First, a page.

1967 Porsche 911S
|Performance:||1,991 cc SOHC Flat 6-Cylinder Engine|
|Suspension:||4-Wheel Independent Suspension|
|Color exterior:||Irish Green|
|Color interior:||Brown Houndstooth|
|Features:||5 speed transmission, Weber Carbs, Electric Sunroof, Driving lights, iPhone/iPod ready Becker Europa AM/FM Radio, Fuchs alloy wheels.|
|Mileage:||5,318 miles showing|
|Wheels:||Fuchs Alloys (set of 5)|
|Brakes:||4-Wheel Disc Brakes|
(SOLD) This fully restored, first-generation 911S is a matching numbers example in its original spectacular color combination of ‘6606’ Irish Green over Brown, with Brown Houndstooth cloth inserts on the seats. The car was built for its home-market, where the Mannheim-based Islinger Porsche agency delivered it to the first owner, ex-racing driver, Mr. Wilhelm Sebastian of Weinheim, Germany. Sebastian had made a name for himself when he co-drove a Mercedes-Benz SSKL with Rudolf Caracciola to win the 1931 Mille Miglia road race. He was a factory Grand Prix driver for Auto Union in 1934, and later a mechanic for Tazio Nuvolari. With this great ownership history, the Porsche eventually made its way to the US, where it is believed to have resided in California with one owner for 25 years. In recent years, the 911S has benefitted from a comprehensive restoration to the body, paint, interior, engine, and more; more recently, the Porsche has received full cosmetic and mechanical attention by Porsche professionals at Classic Showcase of Oceanside, CA, and included a major tune-up and overhaul and setup of the Weber carburetors and distributor. The body received a wet sanding and buffing, further enhancing the Coupe’s paint finish. Great features of the 911S include a 5 speed transmission, Weber carburetors, electric sunroof, driving lights, a Becker Europa AM/FM Radio converted to digital with a hidden iPod/iPhone jack, and a set of 5 matching Fuchs alloy wheels. This is a rare and highly collectible first generation 911 model that is a perfect choice for any number of activities, including driving, track competition, showing in events, or simply collecting it for its investment potential.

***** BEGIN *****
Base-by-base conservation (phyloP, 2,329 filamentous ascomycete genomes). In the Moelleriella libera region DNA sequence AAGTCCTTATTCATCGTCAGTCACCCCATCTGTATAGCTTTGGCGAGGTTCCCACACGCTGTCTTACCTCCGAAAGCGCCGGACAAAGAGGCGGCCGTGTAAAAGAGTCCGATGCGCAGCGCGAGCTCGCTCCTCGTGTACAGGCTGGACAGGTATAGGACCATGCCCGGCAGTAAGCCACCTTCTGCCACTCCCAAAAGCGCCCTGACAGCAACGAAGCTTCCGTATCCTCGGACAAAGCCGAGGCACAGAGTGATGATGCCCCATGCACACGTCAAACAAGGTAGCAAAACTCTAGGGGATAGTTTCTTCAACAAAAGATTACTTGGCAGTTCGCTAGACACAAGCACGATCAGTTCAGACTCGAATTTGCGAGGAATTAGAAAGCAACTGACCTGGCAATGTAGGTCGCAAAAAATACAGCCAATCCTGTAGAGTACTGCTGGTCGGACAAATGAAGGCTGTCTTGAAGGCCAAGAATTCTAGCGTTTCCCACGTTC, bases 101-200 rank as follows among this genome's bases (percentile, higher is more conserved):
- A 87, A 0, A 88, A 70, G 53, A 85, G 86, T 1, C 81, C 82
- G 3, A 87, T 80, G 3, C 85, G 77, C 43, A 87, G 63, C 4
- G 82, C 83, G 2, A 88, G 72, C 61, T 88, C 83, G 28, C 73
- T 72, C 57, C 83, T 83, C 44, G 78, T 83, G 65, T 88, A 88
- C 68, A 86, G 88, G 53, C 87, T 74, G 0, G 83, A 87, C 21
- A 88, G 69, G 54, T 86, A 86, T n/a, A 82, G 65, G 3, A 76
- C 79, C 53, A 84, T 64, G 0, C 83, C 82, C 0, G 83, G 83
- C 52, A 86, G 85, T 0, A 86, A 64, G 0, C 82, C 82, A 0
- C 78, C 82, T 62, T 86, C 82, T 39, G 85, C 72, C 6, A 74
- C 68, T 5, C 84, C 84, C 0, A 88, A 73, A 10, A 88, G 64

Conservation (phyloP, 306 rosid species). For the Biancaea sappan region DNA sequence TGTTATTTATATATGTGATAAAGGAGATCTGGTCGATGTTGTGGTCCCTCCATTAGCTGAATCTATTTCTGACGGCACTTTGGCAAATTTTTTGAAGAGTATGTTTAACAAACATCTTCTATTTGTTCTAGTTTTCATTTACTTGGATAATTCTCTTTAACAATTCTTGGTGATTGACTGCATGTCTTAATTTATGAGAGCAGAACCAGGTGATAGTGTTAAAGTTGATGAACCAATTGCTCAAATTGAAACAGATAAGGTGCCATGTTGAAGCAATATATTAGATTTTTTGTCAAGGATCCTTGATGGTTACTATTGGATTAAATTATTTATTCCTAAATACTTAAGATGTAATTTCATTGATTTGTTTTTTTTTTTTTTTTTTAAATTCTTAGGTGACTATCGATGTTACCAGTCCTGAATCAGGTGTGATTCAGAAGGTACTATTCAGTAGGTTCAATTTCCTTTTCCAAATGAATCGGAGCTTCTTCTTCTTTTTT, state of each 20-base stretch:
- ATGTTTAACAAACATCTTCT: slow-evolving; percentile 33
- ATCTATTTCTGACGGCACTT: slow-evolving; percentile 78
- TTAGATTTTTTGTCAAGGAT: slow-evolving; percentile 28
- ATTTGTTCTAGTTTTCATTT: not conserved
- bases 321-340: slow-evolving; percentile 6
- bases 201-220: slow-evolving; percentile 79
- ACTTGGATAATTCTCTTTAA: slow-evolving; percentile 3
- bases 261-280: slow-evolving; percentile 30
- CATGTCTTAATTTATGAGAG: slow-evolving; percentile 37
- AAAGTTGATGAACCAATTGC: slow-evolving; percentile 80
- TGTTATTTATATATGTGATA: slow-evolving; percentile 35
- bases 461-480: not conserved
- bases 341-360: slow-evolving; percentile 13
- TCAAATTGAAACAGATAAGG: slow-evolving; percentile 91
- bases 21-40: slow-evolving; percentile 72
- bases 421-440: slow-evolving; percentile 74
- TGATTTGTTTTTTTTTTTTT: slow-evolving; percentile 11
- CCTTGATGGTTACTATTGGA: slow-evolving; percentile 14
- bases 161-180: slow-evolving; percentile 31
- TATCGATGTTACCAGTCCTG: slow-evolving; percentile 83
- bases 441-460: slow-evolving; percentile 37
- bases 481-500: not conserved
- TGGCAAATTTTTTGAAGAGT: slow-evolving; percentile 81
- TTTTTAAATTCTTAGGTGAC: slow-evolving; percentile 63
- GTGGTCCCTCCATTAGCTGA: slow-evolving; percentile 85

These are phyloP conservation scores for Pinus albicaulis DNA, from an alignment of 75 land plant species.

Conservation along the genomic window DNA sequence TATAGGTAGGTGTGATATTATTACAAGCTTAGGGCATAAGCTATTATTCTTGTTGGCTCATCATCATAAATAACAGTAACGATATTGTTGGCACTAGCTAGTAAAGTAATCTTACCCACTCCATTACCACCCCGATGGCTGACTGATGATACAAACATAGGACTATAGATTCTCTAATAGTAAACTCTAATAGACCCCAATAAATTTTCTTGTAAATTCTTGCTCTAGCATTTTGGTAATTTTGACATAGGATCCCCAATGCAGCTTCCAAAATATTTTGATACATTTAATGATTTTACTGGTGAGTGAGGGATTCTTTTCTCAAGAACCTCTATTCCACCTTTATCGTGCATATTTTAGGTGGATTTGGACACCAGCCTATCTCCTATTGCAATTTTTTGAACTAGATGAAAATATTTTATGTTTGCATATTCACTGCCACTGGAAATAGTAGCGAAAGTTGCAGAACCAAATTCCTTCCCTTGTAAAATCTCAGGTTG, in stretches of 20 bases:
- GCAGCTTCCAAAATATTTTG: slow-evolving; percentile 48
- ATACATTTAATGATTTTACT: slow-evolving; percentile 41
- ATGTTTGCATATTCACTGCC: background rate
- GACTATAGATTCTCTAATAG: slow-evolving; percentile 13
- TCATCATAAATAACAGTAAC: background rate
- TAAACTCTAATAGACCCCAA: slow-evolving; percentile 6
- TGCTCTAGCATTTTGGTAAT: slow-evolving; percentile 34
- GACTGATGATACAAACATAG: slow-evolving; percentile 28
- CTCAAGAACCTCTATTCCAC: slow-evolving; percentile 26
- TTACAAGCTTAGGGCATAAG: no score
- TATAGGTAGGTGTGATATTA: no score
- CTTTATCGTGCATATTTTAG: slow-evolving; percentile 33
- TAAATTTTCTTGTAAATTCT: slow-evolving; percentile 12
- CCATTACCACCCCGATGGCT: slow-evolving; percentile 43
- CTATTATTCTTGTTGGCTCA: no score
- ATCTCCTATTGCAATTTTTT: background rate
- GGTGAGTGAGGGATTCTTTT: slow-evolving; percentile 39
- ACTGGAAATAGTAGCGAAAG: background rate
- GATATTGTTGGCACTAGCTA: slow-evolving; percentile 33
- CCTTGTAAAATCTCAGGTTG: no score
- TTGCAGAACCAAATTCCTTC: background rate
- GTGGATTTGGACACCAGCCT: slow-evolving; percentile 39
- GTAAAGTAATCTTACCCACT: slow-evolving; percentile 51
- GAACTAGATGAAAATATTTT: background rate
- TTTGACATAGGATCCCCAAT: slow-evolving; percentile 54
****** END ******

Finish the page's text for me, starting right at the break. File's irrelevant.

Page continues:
A modern classic if ever there was one, Porsche's long-running 911 arrived in 1964, replacing the 356. The latter's rear-engined layout was retained, but the 911 switched to unitary construction for the body shell and dropped the 356's VW-based suspension in favor of a more modern McPherson strut and trailing arm arrangement. In its first incarnation, Porsche's single-overhead-camshaft, air-cooled flat six displaced 1,991 cc and produced 130 bhp; progressively enlarged and developed, it would eventually grow to more than 3 liters and, in turbo-charged form, put out well over 400 horsepower. The first of countless up-grades came in 1966 with the announcement of the 911S. Easily distinguished by its stylish Fuchs five-spoke alloy wheels, the 'S' featured a heavily revised engine producing 160 bhp, an increase of 30% over the regular 911, that helped lift the top speed to 140 mph. Other improvements included Koni shock absorbers, a front anti-roll bar for a sportier chassis and more powerful ventilated disc brakes. Over the past 40 years few sports cars have proved as versatile as Porsche's perennial 911, a model that has proved equally capable as a Grand Tourer, circuit racer or rally car. Success in the latter role came only a few years after its introduction, when works driver Vic Elford became European Rally Champion in 1967. In the modern era the 911 has established itself as one of the most popular and successful cars in historic rallying worldwide.